Some thought has been given to knob position after memory recall, leading to an unusual but effective implementation. If you turn a knob that deviates from its stored position, an automated value slide occurs, lasting about a second and neatly smoothing any jumps. You can peak at a stored value, if so inclined, by holding the Brain button and turning a knob. When the stored value is reached, the Bypass button turns blue.
All the panel's knobs and buttons send and receive MIDI continuous controllers. I noticed that one of the CCs chosen is usually reserved for bank select (CC32) but assuming that your sequencer doesn't impose any petty restrictions, this shouldn't cause a problem. The Biscuit's MIDI spec is pretty good and includes the receipt of patch changes and of notes to transpose the pitch shifter, plus various data filters and local on/off.
Contrary to what OK magazine would have us believe, there is value in imperfection. Maybe it's just my contrary nature, but the closer I get to achieving pristine, uncoloured audio, the more it feels like something is missing. So the Biscuit could be a timely product for anyone pining for grit, distortion and noise. It's also ideal for dirtying up virtual instruments, drum machines and samples, either by adding a touch of aliasing and bit reduction or something much more drastic. Just one afternoon spent biscuiting an Electribe gave me a large collection of loops that were glitched, shifted, rectified and pulverised before each being given the finishing touches from the analogue filter.
Oto Machines are a small company who were clearly delighted when the first run of Biscuits sold out. The second run is already pre‑sold to waiting users and distributors but there are plans for another batch (of 500) in 2011. So if you have any interest in 8‑bit audio, now's the time to check out some of the YouTube video demos. This isn't a processor for everyone — it's not quite cheap enough or generic enough for that accolade — but if your 'in the box' mixes are sounding a bit claustrophobic or lifeless, or you want to give your loops and bass lines more attitude, a few munches of the Biscuit might be just what you need.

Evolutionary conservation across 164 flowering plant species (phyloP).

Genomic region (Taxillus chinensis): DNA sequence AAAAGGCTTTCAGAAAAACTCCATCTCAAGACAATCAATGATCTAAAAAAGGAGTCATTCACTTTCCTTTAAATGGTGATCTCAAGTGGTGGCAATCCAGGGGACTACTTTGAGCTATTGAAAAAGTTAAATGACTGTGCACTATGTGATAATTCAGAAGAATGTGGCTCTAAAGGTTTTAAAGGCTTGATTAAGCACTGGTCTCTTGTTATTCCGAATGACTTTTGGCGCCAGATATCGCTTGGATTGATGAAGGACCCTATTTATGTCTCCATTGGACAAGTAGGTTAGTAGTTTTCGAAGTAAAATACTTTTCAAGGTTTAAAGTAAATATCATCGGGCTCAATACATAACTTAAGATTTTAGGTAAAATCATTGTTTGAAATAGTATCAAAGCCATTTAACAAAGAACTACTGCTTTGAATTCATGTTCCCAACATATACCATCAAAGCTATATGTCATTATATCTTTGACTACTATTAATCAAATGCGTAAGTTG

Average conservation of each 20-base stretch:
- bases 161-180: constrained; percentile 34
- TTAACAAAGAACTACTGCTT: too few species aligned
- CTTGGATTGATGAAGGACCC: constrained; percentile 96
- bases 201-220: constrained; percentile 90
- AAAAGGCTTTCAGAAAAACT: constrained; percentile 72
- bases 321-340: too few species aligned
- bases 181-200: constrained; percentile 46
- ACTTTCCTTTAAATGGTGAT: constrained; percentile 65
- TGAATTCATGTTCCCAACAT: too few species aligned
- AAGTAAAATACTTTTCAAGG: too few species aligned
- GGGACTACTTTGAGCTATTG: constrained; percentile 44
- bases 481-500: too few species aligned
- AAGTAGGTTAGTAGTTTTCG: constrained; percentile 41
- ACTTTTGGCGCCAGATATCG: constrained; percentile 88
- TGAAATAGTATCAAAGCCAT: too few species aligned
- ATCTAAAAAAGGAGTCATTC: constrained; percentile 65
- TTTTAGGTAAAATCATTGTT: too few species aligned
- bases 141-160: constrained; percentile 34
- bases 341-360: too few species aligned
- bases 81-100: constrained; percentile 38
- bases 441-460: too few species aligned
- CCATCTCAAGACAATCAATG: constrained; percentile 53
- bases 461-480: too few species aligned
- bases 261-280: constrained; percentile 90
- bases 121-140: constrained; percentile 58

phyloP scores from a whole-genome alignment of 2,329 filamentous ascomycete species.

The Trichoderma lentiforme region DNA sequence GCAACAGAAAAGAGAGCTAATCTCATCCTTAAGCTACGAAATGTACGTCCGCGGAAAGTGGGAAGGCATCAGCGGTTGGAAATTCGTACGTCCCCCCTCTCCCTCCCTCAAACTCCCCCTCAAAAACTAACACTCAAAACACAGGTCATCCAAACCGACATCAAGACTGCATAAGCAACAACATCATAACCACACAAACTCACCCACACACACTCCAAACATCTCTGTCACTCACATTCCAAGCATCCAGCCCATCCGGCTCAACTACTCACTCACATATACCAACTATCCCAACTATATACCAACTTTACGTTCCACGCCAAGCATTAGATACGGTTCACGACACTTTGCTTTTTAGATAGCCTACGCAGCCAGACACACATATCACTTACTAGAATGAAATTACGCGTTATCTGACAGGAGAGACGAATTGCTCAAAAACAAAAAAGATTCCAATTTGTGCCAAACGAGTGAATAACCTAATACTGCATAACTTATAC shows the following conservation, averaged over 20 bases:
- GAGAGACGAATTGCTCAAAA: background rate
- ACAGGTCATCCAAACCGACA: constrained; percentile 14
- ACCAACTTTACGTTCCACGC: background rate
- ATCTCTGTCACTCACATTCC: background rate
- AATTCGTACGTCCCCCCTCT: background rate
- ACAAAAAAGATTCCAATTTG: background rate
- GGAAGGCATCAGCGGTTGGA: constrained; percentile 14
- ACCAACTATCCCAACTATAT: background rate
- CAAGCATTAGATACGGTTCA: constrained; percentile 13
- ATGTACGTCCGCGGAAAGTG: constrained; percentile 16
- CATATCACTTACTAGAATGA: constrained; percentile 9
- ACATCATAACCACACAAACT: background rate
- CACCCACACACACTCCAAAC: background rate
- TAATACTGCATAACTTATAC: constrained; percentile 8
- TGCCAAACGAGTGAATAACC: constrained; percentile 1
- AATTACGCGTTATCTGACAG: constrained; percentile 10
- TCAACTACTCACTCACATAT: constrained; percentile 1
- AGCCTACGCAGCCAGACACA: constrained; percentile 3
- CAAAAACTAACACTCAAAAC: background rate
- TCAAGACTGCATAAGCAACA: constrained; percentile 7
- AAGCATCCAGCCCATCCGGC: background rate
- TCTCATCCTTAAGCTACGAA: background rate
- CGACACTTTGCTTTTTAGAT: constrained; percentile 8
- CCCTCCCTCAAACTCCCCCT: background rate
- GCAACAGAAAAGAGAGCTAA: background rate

The last time I encountered such an abundance of distortion shunted through a classy analogue filter was the far more expensive — and mono — Evol Fucifier. The Biscuit's crispy tones occasionally reminded me of the Sherman Filterbank or even Moog's Freqbox, while its stepped filter effect has parallels with Moog's MIDI Murf or Linn's Adrenalinn. Korg's Kaoss Pads, too, offer some degree of lo‑fi competition but the closest (hardware) product that comes to mind is Frostwave's Sonic Alienator. As this is available only from the company (in Australia), I've never seen one.
- Wonderfully gritty 8‑bit stereo converters and rate reduction.
- A range of 8‑bit effects including delay, pitch shifter, step filter and waveshaper.
- Multi-mode analogue filter.
- Solid, hands‑on and decidedly different.
- Not everyone will appreciate the sound of 8‑bit.
This Biscuit can break your audio into crunchy 8‑bit fragments. It combines bit and rate reduction, waveshaping, delay and a stereo analogue filter to make a lo‑fi toolbox with a unique personality.